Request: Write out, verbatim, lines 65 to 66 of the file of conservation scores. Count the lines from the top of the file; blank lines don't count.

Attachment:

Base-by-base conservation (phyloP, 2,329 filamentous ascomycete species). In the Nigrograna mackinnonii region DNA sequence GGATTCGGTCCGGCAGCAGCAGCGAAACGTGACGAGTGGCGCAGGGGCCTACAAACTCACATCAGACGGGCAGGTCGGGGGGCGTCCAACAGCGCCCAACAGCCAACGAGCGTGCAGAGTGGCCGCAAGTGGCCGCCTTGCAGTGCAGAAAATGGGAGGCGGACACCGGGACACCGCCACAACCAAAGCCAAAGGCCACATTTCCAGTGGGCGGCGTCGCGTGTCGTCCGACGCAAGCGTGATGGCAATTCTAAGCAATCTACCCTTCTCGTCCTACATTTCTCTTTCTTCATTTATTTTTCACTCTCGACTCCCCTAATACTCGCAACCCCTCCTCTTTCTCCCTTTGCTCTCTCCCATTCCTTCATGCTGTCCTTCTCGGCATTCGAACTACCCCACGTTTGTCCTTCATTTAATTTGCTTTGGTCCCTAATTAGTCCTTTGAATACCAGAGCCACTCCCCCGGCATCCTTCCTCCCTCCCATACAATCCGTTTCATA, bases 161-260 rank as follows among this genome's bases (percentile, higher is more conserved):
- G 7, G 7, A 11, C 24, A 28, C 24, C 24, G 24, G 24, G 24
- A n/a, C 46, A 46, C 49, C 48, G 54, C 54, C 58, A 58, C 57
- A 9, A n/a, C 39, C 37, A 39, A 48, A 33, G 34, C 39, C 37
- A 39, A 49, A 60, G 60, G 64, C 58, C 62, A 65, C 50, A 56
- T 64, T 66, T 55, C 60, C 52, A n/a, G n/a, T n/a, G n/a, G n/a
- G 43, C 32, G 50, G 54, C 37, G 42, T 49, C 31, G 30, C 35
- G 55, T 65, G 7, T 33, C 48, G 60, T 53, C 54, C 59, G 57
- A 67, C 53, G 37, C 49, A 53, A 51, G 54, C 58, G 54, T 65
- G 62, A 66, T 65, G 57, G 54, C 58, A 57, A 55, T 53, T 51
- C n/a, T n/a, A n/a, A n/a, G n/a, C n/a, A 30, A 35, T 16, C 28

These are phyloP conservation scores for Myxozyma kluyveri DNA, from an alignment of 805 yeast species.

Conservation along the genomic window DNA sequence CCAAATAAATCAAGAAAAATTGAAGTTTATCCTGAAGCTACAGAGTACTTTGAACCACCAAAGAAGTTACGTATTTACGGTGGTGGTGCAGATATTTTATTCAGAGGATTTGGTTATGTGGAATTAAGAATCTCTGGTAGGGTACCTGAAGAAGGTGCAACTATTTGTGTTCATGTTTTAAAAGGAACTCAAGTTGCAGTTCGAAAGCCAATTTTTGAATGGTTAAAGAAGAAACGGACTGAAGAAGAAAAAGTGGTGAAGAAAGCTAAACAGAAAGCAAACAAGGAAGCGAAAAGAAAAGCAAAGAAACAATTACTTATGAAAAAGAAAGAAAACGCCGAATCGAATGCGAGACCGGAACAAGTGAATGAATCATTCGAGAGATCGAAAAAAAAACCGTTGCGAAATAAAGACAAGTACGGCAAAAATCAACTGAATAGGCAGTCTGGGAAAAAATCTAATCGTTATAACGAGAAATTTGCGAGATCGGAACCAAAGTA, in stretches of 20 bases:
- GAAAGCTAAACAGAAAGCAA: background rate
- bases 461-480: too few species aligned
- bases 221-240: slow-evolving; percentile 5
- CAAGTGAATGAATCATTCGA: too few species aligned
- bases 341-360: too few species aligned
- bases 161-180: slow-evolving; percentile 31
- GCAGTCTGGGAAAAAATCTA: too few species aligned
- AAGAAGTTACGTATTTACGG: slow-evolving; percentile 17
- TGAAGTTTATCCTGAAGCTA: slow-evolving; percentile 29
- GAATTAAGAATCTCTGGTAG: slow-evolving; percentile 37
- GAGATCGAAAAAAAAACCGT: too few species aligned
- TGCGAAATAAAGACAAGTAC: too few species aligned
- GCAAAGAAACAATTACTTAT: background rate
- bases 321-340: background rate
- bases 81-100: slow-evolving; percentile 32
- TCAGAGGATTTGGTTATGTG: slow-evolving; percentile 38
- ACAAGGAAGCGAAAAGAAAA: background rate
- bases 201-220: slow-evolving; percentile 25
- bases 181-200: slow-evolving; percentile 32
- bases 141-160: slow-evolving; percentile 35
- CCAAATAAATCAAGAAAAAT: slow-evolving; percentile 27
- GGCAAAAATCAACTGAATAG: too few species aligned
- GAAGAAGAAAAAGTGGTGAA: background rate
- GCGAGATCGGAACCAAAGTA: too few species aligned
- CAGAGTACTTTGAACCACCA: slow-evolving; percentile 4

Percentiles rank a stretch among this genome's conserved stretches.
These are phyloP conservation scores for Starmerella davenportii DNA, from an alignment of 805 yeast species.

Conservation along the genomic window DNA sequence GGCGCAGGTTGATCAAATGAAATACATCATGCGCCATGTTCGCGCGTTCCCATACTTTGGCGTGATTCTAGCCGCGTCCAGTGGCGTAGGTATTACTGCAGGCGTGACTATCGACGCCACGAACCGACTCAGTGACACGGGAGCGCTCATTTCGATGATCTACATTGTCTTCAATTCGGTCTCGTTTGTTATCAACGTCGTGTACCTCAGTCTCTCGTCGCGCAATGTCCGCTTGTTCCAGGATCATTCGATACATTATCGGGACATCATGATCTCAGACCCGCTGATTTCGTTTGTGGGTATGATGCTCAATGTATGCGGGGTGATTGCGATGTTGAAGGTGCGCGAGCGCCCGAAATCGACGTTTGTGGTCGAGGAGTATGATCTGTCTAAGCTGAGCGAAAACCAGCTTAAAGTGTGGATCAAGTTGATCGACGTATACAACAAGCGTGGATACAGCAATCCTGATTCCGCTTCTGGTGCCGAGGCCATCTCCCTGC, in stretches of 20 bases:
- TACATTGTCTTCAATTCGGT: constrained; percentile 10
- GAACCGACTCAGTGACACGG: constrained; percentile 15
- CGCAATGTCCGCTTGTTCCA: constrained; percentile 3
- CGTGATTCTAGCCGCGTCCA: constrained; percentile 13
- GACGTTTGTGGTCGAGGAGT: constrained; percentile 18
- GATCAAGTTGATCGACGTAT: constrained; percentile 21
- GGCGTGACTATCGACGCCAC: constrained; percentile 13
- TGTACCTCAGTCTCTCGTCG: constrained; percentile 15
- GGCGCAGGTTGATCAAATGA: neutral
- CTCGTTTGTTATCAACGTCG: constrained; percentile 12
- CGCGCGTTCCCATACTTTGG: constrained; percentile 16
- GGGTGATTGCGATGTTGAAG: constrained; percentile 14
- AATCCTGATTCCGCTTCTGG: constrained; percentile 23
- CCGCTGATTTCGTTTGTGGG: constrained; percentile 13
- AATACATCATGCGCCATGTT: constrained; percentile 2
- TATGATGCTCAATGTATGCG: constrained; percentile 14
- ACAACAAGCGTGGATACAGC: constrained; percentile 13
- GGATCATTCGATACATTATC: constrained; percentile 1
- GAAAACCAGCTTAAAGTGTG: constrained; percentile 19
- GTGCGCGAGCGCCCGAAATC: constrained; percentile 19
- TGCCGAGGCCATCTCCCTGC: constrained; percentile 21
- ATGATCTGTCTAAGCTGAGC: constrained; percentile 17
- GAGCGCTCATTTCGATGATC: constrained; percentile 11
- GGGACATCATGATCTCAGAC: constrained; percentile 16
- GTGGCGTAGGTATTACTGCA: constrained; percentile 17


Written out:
- GGGACATCATGATCTCAGAC: constrained; percentile 16
- GTGGCGTAGGTATTACTGCA: constrained; percentile 17